Sunday, October 29, 2006

PHOTOSHOP: Arnold Schwarzenegger's resume

While the guy running against Arnold here in CA is doing the best he can, some of the big dogs in the Democratic Party (with the exception of Kerry, Boxer, Dean, and a few others) seem content to let the terminator run loose until '08.

When he 'won' last time, a quarter of the instructors at one of the community colleges where I teach were fired, and tuition doubled.

I'd say Arnold is nearly as big a threat America and the Democratic Party as the GOP Congress. But I guess they'll figure that out the same way they did when they forgave and forgot Iran Contra, the October Surprise, election 2000 & 2004, and...

click to see full sized


CA governor Arnold Schwarzenegger
CA governor
california governor

VIDEO: Great 'stamp act' ad against Allen, sad story on use...

This is exactly the kind of ad I've been waiting for the Democrats to run and it is on a substantive issue.

Click on pic to see flick

The tragedy is the story the guy who made this told, which I hope is not true:

I made this ad as a free gift to the Webb campaign. I felt this would strike a chord across party lines. The Webb campaign and the DSCC "LOVE IT," but tell me that they cannot run it because they did originate the concept, and their "rules" prevent its use. Webb is at least 4 points behind Allen. I believe that if they ran this ad, Webb would take Virginia. If anyone knows someone with the guts to run this thing on the air, about half a million dollars is all it would take!

Why in god's name would you NOT run a memorable, issue based, effective ad?

I can't believe that it is just that the Democrats are married to some brain dead campaign consultants who couldn't sell water to someone whose ass was on fire.

If Webb is running a better ad, post it, so I'll have a reason to hope the Dems aren't shooting themselves in the foot with blandness again.

Friday, October 27, 2006

Help remove Arnold Schwarzenegger--take 30 sec to google bomb

Arnold Schwarzenegger will no longer be a California problem if he is re-elected--he will like be promoted to the Senate and they will try to run him for president (in spite of the Constitution).

He is as much a tool of the same handful of corporate interests as Bush & Cheney, but is a test product for areas where the religous right shtick doesn't sell. The result is the same though. Essential services like education cut, teachers, nurses, and firefighters get the beat down, corporations get a free ride, and the rich get a tax cut.

This bit of code will take someone to a page of Arnold with his hand on a woman's ass, smoking pot, and off to the side, links to his dealings with Enron, and other embarassments.

This is not just a political itch for me--it could be the difference between losing my job or not. When Arnold 'won' the recall, he cut education so draconianly that one of the community colleges I worked at fired a third of their part time faculty (and we make up three fourths of the faculty at most schools), and then tried to raid the public employees pensions.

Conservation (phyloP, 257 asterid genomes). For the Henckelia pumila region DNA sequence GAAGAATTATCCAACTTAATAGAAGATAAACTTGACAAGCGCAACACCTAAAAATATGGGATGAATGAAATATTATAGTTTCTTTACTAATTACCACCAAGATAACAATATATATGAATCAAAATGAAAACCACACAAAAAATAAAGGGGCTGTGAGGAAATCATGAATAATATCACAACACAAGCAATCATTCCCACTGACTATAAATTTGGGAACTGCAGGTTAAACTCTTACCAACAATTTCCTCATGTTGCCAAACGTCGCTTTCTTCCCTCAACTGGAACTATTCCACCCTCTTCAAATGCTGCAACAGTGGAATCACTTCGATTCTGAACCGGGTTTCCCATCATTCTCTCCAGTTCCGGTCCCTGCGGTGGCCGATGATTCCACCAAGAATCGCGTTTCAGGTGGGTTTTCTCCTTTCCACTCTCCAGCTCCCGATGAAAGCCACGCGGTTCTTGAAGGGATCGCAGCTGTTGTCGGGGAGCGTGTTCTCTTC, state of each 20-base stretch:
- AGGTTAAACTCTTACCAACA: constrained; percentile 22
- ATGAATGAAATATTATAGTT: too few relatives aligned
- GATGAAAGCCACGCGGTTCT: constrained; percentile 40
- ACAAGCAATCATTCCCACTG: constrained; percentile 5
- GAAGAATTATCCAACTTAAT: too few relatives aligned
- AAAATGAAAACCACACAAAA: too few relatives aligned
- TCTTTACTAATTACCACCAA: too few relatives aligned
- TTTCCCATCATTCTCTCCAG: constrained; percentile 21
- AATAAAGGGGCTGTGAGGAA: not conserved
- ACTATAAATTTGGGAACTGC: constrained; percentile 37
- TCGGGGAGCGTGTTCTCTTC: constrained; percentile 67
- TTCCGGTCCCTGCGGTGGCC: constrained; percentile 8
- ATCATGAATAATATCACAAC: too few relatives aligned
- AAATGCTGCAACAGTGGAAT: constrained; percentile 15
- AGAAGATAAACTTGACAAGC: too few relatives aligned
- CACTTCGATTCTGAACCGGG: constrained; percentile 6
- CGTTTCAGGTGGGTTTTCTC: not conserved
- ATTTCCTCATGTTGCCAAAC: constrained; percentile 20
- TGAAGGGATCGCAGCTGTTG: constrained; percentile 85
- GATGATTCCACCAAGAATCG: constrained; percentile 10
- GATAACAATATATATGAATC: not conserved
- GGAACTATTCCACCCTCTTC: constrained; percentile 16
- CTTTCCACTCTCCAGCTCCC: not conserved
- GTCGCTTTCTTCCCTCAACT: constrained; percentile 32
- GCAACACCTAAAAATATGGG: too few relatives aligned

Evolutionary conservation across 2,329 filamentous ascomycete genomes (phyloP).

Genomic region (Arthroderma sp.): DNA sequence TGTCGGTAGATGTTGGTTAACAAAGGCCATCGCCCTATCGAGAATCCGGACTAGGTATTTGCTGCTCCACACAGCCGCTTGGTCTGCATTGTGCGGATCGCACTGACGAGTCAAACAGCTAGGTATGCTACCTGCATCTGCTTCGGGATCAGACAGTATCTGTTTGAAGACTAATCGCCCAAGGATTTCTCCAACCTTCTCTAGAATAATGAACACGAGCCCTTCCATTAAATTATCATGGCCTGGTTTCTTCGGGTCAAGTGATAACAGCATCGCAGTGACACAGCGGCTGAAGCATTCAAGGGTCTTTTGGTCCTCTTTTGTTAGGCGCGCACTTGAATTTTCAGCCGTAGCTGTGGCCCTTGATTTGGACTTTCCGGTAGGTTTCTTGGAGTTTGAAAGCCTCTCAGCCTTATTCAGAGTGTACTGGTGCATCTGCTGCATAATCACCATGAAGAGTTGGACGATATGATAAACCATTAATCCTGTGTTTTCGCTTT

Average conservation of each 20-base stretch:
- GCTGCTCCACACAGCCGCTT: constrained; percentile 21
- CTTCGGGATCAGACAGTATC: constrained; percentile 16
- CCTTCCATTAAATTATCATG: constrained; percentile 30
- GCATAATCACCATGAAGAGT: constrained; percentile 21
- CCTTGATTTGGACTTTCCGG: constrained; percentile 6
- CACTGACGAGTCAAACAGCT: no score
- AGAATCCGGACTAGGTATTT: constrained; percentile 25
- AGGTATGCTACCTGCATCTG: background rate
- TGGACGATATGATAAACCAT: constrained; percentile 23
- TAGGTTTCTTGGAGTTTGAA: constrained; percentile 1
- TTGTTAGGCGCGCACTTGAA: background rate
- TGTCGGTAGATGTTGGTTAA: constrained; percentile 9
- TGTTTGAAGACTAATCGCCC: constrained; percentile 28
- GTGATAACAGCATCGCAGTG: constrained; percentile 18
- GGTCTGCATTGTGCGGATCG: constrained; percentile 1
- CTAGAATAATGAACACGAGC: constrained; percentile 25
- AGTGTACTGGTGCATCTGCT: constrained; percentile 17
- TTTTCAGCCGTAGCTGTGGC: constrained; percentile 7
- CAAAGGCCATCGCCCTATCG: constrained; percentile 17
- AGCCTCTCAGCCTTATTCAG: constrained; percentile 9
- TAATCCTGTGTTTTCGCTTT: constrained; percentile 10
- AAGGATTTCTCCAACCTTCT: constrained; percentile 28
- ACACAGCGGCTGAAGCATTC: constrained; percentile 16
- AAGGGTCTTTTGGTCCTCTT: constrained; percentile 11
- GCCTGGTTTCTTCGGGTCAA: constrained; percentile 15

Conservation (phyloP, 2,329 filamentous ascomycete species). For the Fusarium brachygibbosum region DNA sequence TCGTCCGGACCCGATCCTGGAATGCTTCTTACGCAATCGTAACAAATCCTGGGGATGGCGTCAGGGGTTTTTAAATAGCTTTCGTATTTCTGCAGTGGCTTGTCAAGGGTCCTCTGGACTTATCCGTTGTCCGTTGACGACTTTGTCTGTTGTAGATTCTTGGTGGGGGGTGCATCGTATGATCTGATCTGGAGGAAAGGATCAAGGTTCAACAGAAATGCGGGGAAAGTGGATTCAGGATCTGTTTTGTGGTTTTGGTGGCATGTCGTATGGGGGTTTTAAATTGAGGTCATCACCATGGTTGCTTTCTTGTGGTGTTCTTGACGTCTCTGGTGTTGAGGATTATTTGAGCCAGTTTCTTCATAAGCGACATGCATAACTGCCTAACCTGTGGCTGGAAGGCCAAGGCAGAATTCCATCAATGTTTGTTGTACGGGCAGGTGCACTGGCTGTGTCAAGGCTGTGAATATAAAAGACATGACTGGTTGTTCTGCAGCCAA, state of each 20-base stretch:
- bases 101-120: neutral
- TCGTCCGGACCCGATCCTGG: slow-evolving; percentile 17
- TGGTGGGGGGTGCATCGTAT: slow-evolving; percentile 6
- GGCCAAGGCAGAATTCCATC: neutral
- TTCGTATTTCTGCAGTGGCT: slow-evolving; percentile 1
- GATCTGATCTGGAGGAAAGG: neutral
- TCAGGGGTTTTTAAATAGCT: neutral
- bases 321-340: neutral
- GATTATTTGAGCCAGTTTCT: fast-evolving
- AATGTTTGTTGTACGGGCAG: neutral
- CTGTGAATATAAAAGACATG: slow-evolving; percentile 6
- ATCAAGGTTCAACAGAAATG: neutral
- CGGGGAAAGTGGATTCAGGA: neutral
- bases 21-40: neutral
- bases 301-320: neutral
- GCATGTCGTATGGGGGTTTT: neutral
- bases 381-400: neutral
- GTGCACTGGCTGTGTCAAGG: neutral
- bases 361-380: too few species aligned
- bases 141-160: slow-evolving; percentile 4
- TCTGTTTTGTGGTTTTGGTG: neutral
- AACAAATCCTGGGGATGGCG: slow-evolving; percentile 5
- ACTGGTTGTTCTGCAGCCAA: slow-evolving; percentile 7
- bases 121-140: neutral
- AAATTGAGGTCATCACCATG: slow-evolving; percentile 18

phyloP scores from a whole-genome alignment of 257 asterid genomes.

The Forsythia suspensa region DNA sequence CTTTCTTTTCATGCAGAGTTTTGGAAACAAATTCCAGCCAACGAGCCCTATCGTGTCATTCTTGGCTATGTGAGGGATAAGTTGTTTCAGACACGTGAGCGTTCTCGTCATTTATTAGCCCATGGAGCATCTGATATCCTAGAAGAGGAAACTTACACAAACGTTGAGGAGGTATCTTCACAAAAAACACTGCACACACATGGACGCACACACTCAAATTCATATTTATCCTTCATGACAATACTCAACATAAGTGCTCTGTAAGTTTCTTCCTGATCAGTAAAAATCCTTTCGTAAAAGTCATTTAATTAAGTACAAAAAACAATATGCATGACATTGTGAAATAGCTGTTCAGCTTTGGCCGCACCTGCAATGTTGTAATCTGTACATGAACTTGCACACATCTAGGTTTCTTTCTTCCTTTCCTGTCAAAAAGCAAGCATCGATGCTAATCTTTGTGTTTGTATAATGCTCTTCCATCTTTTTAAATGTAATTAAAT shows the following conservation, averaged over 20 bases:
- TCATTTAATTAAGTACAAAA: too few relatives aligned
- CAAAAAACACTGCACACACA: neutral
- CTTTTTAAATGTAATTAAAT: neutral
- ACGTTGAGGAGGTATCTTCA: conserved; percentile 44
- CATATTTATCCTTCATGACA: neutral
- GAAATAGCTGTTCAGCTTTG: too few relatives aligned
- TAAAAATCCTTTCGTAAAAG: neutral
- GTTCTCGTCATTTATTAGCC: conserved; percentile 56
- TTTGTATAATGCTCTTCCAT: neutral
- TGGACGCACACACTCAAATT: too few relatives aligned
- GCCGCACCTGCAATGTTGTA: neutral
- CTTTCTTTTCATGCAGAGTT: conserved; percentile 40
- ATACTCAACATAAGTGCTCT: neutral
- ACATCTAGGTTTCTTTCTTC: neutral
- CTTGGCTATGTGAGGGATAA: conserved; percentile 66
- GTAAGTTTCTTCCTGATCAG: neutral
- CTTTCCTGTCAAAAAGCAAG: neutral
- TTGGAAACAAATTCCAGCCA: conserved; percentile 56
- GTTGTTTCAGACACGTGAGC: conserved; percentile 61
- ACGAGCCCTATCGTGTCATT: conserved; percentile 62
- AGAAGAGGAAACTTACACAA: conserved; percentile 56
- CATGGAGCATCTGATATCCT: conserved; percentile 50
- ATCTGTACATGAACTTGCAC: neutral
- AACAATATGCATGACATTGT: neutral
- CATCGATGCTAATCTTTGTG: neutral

If you have a blogspot blog, this is easy: just post this in your blog's template, then after you save, hit the 'republish entire blog' button so it puts the tag on all your archived pages.

CA governor <a href=" ">Arnold Schwarzenegger</a><Br>

CA governor <a href=" " rel="tag">Arnold Schwarzenegger</a><Br>

california governor<a href=" " rel="tag">Arnold Schwarzenegger</a>

For instructions on pasting in other blog software, go here:

At the very least, you can paste it into a post on your blog or comments on discussion boards. Given the personal attacks the right has used in the past not just on Democrats but even Republicans who weren't slavish enough, like John McCain, you know this is the kind of article they will pay attention to, but there are also links to more substantive issues.

Thursday, October 26, 2006

VIDEO: Bush & co. "Stay the course" then "NEVER said stay the course"

click to see video:

One of the most effective hits on Kerry during the 2004 campaign was "flip flopper," that helped by saying he "voted for the bill before he voted against it" instead of "the later version had changes that I couldn't support" or something like that. But at least he didn't say he never supported it.

This is remarkably similar to what the Bushies did with weapons inspectors in Iraq before the war. One of Bush's demands was that Saddam let weapons inspectors back into Iraq. Apparently, he didn't expect Saddam would actually agree, which he did, and the inspectors found nothing. The Bushies improvised by saying it was because Saddam was hiding the weapons from them therefore we must attack anyway. But once the weapons inspectors pulled out before our attack, Bush went back to saying the war was because he wouldn't let weapons inspectors in as if they had never been there.